When Can I Go Out with My Friends Again?           

Good question. This is something you need to discuss together. If you have family or close friends who can babysit (and are willing to), you may be able to go out with friends as soon as mom feels able to. I wouldn’t recommend going out by yourself while mom is still recovering from childbirth. This is when she needs your help the most. 

And as I mentioned previously, if the parenting responsibilities are unequal – resentment is the result. So talk about this. Do you have reliable childcare? How often do you want to go out with friends? I would caution you, however, not to take advantage of family members for babysitting. While many may be more than happy to watch your baby, nobody should feel taken advantage of and nobody owes you this.

Again, when people feel like they’re being taken advantage of, it only breeds resentment which damages relationships. Open communication is key here. Some grandparents may be perfectly happy to babysit every Friday night and might be offended if you hired a babysitter. Other grandparents may feel like you’re taking advantage of them if you ask them to babysit once a month. You have to know which kind you’re dealing with and plan accordingly. I do hope, however, that you’re not expecting (or even wanting) your social life to be what it was before you had a child. It won’t be, and it shouldn’t be. Children will change your social life, but they don’t have to ruin it. It will look different, and you’ll both have to decide what that looks like. You may find that your circle of friends will change as you move into this new stage of life.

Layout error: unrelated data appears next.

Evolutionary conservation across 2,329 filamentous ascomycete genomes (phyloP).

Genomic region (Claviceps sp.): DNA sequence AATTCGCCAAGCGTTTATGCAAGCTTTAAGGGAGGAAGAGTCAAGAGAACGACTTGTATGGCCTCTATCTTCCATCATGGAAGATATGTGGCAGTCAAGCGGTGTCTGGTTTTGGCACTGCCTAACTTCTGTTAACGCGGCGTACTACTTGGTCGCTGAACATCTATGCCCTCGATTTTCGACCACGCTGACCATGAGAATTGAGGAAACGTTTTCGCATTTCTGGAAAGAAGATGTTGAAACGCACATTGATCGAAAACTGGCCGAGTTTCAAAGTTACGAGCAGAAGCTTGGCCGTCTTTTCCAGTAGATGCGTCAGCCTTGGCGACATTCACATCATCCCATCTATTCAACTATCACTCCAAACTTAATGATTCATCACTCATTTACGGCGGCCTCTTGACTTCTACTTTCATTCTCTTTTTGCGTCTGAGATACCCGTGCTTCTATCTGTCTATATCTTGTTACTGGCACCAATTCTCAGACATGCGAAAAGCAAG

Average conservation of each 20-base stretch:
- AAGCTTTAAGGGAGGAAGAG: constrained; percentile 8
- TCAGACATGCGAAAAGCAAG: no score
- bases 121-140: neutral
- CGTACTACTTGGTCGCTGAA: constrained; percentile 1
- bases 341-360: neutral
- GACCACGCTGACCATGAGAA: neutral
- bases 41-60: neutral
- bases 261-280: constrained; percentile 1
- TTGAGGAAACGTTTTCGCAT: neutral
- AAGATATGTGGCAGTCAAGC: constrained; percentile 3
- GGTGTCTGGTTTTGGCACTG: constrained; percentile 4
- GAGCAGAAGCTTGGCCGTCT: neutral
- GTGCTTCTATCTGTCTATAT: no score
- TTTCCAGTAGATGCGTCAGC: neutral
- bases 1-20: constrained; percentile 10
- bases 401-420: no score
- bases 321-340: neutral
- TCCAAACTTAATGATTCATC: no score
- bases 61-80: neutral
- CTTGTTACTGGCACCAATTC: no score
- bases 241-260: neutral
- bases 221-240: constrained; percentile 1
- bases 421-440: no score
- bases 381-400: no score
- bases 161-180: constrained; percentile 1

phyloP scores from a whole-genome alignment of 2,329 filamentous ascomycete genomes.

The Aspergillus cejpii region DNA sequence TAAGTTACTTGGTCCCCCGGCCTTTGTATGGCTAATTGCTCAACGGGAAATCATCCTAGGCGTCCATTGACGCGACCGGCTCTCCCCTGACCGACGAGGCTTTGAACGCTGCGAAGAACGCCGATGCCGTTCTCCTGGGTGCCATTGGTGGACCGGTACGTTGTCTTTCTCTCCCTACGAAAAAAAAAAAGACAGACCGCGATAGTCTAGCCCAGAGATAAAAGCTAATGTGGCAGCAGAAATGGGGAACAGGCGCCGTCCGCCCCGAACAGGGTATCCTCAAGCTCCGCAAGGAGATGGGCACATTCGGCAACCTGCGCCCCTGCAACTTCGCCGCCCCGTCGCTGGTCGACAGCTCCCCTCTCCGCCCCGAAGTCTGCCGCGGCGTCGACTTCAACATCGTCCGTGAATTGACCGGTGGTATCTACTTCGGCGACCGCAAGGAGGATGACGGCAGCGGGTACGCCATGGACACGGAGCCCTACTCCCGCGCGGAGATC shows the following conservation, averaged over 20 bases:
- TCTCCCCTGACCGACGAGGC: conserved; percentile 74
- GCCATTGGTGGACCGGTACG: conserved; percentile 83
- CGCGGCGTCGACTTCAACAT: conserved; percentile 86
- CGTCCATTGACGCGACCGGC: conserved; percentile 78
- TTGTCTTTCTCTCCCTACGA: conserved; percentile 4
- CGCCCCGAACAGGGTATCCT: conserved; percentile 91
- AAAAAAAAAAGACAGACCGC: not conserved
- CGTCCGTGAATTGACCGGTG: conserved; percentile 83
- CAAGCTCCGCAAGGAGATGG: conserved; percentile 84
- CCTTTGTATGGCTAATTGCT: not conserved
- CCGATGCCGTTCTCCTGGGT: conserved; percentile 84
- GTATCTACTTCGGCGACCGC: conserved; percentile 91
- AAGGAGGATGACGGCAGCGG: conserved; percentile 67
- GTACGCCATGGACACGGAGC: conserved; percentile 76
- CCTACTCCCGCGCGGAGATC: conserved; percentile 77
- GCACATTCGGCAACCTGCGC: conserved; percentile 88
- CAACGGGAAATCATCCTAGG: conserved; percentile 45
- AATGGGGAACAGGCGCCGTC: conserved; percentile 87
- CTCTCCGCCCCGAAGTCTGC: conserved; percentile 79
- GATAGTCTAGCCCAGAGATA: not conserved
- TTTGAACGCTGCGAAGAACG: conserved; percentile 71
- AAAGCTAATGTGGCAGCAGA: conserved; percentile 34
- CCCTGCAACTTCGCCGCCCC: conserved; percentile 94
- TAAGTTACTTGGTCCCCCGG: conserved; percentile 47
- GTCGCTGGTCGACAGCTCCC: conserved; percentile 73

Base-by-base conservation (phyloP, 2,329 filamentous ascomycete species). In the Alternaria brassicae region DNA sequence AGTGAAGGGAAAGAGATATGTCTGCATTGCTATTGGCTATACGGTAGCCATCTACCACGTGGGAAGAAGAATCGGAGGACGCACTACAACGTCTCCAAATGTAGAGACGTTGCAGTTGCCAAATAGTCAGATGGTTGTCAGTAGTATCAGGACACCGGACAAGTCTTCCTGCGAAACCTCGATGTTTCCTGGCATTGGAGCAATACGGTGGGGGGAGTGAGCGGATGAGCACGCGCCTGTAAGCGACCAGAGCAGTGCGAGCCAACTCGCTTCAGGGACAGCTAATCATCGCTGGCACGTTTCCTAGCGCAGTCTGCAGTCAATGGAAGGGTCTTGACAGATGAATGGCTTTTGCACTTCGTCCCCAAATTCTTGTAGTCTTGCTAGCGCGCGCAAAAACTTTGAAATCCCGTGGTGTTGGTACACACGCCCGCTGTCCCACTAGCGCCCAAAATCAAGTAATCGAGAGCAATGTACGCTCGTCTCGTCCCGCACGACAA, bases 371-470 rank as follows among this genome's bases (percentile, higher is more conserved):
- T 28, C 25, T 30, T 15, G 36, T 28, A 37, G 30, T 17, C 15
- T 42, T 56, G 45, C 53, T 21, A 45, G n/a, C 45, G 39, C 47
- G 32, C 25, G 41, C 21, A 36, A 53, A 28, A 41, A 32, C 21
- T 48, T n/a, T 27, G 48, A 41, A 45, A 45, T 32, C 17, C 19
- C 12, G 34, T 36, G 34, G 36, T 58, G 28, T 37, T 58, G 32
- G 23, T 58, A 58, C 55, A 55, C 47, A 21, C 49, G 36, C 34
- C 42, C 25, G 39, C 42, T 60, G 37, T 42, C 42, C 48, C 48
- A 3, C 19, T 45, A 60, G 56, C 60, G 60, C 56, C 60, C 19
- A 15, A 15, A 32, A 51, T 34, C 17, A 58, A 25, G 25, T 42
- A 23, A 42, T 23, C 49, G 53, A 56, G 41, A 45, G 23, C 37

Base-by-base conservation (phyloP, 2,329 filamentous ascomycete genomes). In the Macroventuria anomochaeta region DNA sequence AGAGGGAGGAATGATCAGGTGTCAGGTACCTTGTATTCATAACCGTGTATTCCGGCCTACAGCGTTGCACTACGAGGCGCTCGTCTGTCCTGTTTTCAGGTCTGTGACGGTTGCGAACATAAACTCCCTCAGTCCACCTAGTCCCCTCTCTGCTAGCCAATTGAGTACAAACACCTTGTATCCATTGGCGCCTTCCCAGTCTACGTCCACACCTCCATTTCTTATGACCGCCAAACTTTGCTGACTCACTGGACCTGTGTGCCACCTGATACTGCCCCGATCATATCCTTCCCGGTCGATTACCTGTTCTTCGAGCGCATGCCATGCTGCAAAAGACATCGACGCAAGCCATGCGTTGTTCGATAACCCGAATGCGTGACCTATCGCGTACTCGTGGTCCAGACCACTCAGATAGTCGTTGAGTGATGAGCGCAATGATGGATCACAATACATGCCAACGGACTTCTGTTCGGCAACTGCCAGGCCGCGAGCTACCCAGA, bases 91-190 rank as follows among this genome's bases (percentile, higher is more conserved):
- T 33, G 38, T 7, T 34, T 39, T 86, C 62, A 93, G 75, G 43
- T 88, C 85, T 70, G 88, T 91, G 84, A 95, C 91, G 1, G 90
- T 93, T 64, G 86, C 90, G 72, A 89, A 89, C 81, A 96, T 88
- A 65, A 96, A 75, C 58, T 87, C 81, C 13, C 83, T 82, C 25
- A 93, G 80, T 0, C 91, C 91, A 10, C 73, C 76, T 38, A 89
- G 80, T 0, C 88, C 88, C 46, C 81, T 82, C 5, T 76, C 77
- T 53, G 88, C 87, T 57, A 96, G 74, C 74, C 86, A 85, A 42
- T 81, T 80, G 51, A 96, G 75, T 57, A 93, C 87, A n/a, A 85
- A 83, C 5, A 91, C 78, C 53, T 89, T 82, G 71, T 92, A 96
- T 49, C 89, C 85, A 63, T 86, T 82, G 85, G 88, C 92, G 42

The important thing here is to decide together what your social calendar should look like and to honor each other’s wishes.

Now that baby is born, or maybe you’re still trying to figure out what life’s gonna be like once she/he is born, think about ways to become the best father you can. Attend parenting classes, meet up with other dads, new dads and experienced dads; find mentors like pastors or relatives that you can trust to help you weather the scare of a pregnancy. Whatever emotions you might be feeling, know it’s normal and if you have more questions you’re in the right place! Talk to a male advocate today by calling us at (661)326-1907.

 

 

 

 

 

If you are currently experiencing thoughts of self harm or suicide, call the national suicide hotline at 800-273-8255.

If you would like to speak with a male advocate you can do so by calling (661) 326-1907.

 

 

 

 

 

 

 

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